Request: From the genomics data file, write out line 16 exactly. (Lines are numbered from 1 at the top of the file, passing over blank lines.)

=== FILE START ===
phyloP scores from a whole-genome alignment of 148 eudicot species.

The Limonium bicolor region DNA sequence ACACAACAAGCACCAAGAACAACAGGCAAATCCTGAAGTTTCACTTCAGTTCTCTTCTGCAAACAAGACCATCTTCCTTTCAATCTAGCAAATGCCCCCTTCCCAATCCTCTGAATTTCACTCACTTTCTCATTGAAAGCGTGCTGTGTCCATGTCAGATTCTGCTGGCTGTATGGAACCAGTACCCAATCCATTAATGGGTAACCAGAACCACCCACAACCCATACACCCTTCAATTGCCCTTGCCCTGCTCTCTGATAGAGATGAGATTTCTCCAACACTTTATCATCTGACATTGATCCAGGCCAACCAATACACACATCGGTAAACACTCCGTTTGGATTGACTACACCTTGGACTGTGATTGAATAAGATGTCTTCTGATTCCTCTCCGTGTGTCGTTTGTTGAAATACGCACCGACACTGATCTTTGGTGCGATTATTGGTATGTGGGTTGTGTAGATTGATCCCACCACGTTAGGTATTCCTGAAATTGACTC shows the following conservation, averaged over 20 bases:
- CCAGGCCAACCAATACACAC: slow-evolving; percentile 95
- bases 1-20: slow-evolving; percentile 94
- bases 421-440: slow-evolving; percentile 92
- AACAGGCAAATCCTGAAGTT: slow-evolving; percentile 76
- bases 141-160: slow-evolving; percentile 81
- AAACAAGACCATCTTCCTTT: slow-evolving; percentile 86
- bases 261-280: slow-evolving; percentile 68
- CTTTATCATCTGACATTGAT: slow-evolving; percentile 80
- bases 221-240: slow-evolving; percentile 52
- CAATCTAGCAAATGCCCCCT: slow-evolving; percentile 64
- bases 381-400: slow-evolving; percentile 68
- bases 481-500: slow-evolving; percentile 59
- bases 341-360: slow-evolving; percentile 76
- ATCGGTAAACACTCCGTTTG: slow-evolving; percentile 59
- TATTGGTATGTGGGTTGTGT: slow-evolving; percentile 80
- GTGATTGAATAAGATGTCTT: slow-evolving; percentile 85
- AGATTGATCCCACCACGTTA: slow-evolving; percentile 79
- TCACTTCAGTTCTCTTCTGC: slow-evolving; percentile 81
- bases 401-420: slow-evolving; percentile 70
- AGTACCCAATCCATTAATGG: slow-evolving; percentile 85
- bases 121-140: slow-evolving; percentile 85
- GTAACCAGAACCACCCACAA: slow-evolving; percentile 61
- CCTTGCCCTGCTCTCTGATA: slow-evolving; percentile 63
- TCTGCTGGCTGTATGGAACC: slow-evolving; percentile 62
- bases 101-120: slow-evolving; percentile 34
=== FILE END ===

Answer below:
- ATCGGTAAACACTCCGTTTG: slow-evolving; percentile 59